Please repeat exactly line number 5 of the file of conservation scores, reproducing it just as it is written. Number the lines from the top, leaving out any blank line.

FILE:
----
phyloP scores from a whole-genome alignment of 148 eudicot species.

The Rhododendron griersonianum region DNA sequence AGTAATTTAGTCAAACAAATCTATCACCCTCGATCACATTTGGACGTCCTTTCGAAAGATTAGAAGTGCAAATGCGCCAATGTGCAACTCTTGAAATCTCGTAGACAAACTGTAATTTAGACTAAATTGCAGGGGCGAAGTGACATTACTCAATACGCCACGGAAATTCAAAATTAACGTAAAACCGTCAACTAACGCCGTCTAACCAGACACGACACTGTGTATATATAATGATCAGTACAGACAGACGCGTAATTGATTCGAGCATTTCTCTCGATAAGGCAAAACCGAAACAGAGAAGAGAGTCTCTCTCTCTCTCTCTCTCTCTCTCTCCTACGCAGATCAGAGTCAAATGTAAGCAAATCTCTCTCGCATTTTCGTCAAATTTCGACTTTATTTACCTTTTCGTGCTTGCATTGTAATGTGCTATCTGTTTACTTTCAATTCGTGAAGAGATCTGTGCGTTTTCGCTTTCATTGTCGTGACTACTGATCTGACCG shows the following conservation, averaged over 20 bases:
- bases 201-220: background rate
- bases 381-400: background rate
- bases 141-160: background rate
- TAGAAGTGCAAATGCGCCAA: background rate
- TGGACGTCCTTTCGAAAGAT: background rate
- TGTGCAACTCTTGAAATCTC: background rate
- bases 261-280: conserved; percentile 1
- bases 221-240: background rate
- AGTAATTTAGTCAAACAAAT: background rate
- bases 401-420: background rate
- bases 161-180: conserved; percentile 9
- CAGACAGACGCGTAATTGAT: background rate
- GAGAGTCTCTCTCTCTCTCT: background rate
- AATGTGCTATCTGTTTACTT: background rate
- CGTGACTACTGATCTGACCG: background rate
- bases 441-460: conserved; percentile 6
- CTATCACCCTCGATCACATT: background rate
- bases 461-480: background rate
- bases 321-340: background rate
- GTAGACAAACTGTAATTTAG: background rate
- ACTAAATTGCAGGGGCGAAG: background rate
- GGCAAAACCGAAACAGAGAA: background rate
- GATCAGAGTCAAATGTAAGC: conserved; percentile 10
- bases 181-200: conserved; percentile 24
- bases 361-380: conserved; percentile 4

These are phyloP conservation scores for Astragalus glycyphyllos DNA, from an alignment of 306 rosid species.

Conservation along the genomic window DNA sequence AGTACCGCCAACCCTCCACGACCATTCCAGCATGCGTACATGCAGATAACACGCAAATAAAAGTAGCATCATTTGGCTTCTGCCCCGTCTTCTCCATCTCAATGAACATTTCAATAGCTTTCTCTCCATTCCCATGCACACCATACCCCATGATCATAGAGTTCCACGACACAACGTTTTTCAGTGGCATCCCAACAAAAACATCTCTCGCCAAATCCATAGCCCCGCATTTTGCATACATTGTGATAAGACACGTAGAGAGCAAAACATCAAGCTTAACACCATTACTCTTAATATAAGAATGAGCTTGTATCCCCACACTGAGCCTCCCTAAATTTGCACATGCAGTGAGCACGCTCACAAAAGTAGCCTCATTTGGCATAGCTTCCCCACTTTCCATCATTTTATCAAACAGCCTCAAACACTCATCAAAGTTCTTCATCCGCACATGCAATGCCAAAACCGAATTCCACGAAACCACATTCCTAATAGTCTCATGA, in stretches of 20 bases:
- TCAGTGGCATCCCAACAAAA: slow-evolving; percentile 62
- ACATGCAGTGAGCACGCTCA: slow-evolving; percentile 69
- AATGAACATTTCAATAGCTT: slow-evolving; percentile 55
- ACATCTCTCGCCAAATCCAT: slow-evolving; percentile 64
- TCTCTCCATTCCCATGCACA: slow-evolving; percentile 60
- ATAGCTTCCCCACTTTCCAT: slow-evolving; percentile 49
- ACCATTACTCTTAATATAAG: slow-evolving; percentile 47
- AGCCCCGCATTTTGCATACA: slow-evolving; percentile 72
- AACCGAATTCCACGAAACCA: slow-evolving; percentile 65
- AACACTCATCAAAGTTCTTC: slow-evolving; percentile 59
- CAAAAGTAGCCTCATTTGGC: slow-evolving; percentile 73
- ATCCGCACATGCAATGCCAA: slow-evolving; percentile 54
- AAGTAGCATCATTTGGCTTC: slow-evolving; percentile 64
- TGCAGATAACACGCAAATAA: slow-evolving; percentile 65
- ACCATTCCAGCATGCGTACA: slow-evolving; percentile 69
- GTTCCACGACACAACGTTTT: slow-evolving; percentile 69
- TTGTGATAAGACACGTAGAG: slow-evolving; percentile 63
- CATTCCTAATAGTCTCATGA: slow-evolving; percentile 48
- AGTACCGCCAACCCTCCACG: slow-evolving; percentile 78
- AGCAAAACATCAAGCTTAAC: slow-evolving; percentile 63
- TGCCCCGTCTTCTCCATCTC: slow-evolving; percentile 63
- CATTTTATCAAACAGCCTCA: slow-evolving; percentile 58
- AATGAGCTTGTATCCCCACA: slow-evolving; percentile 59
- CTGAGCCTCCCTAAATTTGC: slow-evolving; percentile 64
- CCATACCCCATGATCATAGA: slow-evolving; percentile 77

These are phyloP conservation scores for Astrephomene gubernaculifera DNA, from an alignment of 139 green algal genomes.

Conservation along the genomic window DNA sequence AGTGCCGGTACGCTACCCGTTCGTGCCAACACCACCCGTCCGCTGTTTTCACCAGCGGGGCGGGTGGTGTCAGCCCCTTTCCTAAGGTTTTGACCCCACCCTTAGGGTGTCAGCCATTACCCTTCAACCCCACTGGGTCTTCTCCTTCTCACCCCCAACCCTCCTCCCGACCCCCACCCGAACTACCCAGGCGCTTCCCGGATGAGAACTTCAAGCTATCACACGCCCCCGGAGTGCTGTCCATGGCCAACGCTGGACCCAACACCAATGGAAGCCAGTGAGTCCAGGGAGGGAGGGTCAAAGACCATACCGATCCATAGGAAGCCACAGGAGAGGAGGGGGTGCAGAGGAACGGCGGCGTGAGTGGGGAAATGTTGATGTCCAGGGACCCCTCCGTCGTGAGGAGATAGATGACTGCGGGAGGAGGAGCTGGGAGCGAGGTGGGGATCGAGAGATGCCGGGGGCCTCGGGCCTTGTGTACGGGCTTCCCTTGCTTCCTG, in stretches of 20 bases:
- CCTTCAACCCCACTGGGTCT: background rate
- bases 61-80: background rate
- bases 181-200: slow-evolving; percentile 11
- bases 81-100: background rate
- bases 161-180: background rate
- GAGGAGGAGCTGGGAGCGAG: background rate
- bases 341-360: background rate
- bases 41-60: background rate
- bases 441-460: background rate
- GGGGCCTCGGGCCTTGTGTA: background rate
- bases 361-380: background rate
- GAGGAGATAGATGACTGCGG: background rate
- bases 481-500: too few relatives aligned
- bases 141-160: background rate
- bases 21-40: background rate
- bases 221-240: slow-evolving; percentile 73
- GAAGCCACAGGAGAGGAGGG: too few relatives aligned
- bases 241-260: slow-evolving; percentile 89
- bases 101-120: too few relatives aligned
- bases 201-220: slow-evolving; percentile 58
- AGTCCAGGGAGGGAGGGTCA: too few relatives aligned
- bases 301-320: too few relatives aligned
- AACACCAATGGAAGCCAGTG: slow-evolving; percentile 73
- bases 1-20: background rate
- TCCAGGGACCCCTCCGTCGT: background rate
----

- bases 141-160: background rate